Economic Laws of R&D | How Tesla and Germany Built Success in Cleantech
R&D. Innovation Labs. We all want and need tech and science to grow and improve. But how? To the outsider such as myself, it’s quite difficult to get a grasp on how products will change for the best — not only on how tech will get better, but also how it’ll get cheaper. With the influx of issues associated with climate change, we need more, and faster R&D to get what we need cheaper, quicker, and better.
Luckily, there are laws that not only govern but narrate the results of R&D; not only literal laws of the land, but also “laws” observed through data.
The most famous of R&D laws, Moores Law predicts that the number of transistors within a microchip will double around each year. Gordon Moore, the co-founder of Intel who pioneered this “law”, was quite accurate:
In 1965, Gordon Moore, who was working at Fairchild Semiconductor, made this prediction based on his observations he made on transistor density in microchips.
Moore’s law was never made on the basis of pure scientific explanations, or on an engineering principle placed on the pedestals of physics and chemistry. Simply, the law is just a prediction based off data points. Moore was smart enough to understand the process of increasing transistor density, in addition to understanding how long it would take for each root sector of microchip manufacturing to improve.
While Moore’s law is significant in that it gave a prediction for companies to follow in terms of transistor R&D, the law’s existence and proof gives evidence that certain processes in innovation can follow “rules” or dependable patterns. Moore’s law could have been wrong, and it may be false in the coming future. Just recently, Nvidia CEO Jensen Huang says that Moore’s law is dead. With transistor densities getting smaller and smaller, it’s getting much harder, expensive, and tiresome to follow with Moore’s law.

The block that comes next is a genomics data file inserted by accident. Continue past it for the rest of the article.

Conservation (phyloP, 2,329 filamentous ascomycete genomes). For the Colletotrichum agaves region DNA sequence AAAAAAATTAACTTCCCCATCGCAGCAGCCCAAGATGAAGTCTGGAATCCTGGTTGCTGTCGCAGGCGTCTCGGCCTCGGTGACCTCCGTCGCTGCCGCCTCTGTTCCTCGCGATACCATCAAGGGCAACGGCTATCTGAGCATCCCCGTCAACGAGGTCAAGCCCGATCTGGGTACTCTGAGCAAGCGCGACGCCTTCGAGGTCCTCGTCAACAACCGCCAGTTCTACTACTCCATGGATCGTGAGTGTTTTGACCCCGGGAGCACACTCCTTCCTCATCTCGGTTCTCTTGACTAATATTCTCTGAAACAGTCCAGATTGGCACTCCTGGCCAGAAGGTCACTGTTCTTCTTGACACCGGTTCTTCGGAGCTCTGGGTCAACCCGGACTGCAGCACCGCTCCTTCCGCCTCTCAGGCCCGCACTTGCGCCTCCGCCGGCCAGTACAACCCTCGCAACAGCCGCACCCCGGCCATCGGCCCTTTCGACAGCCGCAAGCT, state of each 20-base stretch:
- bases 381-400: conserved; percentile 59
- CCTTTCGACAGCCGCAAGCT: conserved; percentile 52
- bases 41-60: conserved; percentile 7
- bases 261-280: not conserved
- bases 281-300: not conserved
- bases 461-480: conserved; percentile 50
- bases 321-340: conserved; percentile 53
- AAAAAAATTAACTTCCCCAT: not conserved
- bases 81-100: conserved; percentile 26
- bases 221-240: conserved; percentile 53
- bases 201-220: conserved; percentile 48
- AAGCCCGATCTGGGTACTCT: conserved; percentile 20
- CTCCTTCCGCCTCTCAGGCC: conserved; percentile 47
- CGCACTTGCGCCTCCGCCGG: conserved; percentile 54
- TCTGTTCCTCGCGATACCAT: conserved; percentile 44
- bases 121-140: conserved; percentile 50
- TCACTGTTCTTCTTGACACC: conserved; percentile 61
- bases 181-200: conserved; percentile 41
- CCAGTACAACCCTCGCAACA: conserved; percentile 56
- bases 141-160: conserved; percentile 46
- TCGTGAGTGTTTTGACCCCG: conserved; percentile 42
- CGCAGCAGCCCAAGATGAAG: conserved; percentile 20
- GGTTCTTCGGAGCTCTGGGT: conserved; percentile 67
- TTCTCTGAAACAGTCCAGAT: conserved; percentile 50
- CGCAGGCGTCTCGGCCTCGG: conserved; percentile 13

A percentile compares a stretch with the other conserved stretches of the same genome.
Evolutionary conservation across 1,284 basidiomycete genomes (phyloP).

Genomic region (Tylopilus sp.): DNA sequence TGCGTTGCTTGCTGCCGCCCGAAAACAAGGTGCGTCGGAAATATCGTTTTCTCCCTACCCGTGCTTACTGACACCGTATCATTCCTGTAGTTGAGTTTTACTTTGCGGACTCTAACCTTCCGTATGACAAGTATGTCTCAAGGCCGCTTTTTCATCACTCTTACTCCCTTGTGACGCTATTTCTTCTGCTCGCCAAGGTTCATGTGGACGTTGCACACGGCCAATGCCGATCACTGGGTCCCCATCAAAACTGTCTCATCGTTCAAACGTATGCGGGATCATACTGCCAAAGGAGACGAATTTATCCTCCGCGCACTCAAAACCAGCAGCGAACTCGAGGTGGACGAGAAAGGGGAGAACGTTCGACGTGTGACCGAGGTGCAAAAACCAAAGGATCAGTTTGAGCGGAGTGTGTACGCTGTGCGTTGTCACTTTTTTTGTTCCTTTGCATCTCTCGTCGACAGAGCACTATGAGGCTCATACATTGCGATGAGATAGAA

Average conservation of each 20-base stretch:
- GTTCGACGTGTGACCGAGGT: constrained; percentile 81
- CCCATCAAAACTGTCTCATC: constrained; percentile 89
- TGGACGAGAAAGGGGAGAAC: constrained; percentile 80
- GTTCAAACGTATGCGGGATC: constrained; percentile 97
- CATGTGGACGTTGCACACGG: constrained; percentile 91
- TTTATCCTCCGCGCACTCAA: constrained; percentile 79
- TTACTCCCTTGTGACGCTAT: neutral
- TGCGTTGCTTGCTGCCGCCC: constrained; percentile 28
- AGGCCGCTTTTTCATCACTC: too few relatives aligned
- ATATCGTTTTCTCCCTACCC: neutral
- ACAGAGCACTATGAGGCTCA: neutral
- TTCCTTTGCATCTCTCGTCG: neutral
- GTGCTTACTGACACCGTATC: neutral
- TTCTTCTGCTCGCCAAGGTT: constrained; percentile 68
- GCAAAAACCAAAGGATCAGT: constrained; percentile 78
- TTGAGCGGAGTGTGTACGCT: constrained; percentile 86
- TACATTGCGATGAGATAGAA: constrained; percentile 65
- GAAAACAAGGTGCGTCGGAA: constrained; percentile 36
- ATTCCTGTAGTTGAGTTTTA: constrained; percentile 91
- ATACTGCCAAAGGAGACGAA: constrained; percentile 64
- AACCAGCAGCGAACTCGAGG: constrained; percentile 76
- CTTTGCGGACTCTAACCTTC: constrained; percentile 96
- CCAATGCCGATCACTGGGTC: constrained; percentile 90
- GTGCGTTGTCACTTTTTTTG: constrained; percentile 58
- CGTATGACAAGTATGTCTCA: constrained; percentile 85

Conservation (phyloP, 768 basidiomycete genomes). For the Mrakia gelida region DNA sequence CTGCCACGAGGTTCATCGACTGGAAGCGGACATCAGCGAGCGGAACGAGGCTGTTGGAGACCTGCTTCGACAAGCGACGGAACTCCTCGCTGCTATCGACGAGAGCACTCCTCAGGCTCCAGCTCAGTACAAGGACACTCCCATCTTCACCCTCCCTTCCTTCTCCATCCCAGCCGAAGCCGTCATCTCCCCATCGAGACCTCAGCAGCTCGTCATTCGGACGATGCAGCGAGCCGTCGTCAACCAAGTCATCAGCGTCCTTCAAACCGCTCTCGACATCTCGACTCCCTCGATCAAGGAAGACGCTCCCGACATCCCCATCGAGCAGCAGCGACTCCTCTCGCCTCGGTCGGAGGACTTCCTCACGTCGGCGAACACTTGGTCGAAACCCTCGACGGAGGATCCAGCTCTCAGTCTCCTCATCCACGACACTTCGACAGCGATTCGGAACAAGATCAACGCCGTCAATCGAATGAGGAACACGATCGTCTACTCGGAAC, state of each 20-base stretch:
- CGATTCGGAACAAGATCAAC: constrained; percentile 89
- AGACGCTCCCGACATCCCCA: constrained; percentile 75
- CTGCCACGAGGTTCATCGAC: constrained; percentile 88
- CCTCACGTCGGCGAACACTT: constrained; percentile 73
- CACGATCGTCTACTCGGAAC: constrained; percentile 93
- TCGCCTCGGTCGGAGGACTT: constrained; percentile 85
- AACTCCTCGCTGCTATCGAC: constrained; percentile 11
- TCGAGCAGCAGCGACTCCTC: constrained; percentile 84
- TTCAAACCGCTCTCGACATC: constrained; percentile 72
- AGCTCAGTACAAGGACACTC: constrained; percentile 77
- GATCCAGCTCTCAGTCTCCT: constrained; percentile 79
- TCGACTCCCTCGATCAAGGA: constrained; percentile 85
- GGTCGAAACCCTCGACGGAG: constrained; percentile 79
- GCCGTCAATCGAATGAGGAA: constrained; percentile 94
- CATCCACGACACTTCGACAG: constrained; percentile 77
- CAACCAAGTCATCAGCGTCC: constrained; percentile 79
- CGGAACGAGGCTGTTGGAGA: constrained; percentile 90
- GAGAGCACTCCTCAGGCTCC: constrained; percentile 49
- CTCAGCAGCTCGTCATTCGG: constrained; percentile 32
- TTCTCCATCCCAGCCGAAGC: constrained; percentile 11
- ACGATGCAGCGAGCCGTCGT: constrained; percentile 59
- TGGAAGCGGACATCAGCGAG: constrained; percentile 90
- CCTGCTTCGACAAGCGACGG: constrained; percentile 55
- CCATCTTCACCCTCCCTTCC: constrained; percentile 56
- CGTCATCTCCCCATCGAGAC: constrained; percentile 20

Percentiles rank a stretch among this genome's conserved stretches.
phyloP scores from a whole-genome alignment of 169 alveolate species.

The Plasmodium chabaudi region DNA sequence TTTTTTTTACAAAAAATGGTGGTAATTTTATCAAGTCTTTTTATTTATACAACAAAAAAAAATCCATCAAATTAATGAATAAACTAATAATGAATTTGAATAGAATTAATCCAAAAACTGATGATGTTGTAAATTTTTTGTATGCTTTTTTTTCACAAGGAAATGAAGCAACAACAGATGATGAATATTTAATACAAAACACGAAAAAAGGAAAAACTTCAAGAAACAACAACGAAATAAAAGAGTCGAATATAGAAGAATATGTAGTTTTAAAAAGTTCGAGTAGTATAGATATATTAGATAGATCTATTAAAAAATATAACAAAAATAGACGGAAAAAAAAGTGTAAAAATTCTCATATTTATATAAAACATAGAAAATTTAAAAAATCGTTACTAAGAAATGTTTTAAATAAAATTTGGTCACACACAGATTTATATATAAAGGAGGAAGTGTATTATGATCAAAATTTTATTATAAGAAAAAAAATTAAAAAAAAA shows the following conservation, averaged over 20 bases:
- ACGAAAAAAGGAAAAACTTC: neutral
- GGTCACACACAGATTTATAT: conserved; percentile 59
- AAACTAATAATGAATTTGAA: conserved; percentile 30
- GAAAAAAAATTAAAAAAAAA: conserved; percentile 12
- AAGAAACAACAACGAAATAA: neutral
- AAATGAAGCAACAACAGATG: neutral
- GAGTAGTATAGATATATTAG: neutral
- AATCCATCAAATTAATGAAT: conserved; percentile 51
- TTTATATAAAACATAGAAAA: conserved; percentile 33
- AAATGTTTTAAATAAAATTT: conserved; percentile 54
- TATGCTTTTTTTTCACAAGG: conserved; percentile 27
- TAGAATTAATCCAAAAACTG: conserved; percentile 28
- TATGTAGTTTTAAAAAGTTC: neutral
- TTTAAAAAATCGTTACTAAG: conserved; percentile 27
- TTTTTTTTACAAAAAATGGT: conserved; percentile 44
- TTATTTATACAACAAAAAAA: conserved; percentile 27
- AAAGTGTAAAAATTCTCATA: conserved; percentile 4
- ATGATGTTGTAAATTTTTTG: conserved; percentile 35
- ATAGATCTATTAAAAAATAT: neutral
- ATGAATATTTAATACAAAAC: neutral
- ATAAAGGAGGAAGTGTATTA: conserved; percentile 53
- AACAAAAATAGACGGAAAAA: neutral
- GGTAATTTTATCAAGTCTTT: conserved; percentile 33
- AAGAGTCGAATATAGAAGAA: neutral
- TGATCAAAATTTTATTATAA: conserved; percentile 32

Although Moore’s law may not stand true for the coming decades, it was relatively true for the past 5 decades. Moore’s law demonstrates how it gives a prediction for companies to follow in terms of semiconductor R&D. It lets competitors and chip manufactures set benchmarks, plan product releases, and helps all other stakeholders plan accordingly. More importantly, it helps keep costs, for both manufacturers and consumers, reduced in relation to computing power and complexity.
Moore’s law did much more than provide a benchmark. It proved that R&D can and does follow patterns. Similar “laws” or predicted patterns of innovation are also just as important for other sectors, and more so with the challenge of cleantech.
Wright’s Law — Experience Curves
In 1936, Theodore Wright published a paper called the “Factors Affecting the Costs of Airplanes”. Wright, an experienced educator and aeronautical engineer in both the public and private sector, described how for a doubling in airplane production, the labor requirements reduce by 10–15%.
Moore’s law gave a pattern for production’s technological achievement, transistor density, plotted against time. Wright’s law plots the cumulative production against cost. Both Ark investment and MIT stated that Wright’s law, also known as the Experience or Learning Curve, proves more accurate that Moore’s Law.
Wright’s Law focused on how the cost to produce a unit decreased when the amount of said unit increased. Rather than using smart policies or intuitive techniques to explain the pattern, the obvious was stated: more experience with building a product helped whoever and whatever building said product to be more efficient, and therefore cheaper.
Furthermore, Wright’s law predicted an exponential decrease in cost in relation to cumulative production. In the scope of cleantech, Wright’s law is rather relevant to lithium-ion battery systems:
This graph shows how the cost of a Li-ion battery declines proportionally with the cumulative kWh produced. What’s important to notice, is how the axis are on a logarithmic scale. Thus, Wright’s law is demonstrated as the cost has exponentially decreased.